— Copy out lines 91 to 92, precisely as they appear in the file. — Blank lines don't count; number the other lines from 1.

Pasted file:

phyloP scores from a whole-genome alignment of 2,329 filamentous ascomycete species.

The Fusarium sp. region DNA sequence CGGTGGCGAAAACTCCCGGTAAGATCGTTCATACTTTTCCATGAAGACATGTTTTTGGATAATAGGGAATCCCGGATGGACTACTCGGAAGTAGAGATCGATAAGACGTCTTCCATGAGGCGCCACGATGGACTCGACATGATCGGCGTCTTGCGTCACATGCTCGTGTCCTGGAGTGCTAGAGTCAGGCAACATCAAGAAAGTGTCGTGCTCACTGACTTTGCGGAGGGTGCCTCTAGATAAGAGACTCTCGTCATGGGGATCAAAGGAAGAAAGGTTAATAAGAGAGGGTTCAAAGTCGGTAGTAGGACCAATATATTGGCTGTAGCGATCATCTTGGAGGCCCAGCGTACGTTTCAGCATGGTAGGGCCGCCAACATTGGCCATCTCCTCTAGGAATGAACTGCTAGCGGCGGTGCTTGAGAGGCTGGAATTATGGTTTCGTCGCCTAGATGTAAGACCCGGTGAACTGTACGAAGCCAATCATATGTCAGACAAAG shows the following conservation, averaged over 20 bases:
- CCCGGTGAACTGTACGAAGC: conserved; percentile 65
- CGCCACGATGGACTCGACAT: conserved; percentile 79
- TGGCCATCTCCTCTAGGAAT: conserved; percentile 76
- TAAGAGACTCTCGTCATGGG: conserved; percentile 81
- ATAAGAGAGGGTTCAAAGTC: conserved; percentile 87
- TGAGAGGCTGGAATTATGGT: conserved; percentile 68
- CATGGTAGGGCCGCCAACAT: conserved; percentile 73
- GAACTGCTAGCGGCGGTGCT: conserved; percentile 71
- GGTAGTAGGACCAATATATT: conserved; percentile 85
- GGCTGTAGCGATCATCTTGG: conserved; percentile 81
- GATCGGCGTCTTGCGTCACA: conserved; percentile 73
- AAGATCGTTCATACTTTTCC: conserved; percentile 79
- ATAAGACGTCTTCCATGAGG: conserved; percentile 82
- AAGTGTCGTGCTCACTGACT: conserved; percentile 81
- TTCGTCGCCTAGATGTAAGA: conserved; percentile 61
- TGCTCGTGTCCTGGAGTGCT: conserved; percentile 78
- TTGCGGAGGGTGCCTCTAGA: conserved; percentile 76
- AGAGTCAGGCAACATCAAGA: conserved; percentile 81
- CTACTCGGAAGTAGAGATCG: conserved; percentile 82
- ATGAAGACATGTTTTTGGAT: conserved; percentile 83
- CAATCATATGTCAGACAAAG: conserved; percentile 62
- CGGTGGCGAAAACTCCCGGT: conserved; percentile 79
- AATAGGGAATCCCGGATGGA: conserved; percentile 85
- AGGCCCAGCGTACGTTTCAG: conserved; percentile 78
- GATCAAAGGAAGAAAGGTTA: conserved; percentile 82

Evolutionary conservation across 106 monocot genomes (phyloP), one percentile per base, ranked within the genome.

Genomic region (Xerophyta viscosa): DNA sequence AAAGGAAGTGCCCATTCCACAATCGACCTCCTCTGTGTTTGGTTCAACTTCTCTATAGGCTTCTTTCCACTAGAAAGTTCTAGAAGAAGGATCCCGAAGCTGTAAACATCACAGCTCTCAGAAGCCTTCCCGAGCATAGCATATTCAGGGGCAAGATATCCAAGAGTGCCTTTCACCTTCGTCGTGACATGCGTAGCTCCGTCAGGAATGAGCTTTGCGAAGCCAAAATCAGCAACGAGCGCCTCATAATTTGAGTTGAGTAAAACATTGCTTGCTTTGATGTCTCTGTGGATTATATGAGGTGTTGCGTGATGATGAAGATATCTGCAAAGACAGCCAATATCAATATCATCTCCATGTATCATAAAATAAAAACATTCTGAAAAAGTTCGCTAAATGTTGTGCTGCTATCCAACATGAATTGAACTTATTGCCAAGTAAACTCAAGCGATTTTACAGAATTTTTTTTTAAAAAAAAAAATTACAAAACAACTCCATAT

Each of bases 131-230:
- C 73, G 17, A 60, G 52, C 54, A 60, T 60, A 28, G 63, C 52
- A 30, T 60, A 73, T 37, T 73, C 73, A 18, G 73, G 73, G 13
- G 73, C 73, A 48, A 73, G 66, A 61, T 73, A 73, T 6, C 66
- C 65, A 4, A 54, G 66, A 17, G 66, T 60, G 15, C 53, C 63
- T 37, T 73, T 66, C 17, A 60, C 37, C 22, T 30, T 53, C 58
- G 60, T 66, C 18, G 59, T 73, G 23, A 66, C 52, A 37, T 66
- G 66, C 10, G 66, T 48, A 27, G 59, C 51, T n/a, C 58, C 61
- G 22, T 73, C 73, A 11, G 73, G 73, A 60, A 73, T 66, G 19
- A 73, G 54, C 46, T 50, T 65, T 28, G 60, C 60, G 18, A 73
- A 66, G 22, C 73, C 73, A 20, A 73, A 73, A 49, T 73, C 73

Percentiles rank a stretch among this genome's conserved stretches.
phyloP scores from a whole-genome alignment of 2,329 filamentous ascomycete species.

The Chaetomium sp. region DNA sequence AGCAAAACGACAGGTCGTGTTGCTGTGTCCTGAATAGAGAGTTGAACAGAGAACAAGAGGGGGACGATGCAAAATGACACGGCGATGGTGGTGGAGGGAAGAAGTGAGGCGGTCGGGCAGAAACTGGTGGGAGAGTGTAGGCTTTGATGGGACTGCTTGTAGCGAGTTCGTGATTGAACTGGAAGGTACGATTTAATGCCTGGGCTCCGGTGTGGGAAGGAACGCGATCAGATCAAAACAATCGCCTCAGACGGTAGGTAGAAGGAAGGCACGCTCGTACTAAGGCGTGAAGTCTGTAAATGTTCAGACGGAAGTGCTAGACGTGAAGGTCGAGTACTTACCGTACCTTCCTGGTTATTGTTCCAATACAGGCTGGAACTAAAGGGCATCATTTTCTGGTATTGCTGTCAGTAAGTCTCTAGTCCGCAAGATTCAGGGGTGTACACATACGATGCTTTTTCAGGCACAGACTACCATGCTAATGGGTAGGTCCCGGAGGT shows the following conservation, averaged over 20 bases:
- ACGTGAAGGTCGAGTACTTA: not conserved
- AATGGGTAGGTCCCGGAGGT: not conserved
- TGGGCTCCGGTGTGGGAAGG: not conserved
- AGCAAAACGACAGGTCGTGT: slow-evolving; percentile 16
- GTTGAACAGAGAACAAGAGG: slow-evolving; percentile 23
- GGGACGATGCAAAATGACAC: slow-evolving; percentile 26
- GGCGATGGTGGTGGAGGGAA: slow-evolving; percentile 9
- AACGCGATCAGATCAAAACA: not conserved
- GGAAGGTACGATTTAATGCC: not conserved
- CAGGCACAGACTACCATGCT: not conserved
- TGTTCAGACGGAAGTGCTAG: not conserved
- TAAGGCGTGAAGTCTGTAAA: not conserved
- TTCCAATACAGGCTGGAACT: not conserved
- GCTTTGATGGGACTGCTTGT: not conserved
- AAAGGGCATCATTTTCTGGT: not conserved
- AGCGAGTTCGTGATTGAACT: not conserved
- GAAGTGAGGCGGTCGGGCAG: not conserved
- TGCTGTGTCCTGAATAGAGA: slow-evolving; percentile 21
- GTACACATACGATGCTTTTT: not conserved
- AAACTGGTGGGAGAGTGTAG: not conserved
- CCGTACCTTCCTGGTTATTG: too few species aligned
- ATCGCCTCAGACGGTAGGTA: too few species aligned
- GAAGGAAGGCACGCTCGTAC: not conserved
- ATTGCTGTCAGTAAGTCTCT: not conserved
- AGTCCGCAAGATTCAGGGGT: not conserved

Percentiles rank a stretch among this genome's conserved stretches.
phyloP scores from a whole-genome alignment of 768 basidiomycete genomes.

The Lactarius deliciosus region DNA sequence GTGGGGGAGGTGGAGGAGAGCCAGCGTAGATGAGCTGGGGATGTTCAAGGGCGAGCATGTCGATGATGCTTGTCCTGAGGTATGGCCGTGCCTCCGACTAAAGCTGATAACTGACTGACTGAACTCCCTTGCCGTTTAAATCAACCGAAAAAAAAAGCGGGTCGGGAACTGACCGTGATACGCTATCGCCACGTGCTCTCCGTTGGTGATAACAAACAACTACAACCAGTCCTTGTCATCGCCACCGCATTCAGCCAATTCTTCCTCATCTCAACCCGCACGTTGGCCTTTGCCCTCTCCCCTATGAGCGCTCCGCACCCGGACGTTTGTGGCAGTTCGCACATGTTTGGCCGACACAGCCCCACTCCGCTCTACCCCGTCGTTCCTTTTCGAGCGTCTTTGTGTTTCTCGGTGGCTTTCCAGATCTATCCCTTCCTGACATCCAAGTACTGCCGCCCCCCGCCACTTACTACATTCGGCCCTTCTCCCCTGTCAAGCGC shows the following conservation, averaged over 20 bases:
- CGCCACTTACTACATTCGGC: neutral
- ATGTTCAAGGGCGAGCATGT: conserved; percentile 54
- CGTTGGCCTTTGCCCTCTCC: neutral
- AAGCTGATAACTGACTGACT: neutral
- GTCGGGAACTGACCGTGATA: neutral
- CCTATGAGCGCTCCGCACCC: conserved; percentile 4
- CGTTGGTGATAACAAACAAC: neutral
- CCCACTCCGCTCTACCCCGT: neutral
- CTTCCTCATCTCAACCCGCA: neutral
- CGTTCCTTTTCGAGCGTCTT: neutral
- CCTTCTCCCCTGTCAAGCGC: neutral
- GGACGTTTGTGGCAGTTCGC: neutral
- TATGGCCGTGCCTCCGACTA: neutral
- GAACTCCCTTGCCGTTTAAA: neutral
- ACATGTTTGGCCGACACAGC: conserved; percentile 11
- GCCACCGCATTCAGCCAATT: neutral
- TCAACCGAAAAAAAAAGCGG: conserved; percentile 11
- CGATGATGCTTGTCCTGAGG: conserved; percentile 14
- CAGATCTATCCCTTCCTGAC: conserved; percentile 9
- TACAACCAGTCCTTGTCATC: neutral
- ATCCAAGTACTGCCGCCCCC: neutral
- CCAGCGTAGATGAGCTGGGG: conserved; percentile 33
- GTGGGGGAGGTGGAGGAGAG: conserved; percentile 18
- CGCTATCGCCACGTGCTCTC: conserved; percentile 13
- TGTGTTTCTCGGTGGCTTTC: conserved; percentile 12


- TACAACCAGTCCTTGTCATC: neutral
- ATCCAAGTACTGCCGCCCCC: neutral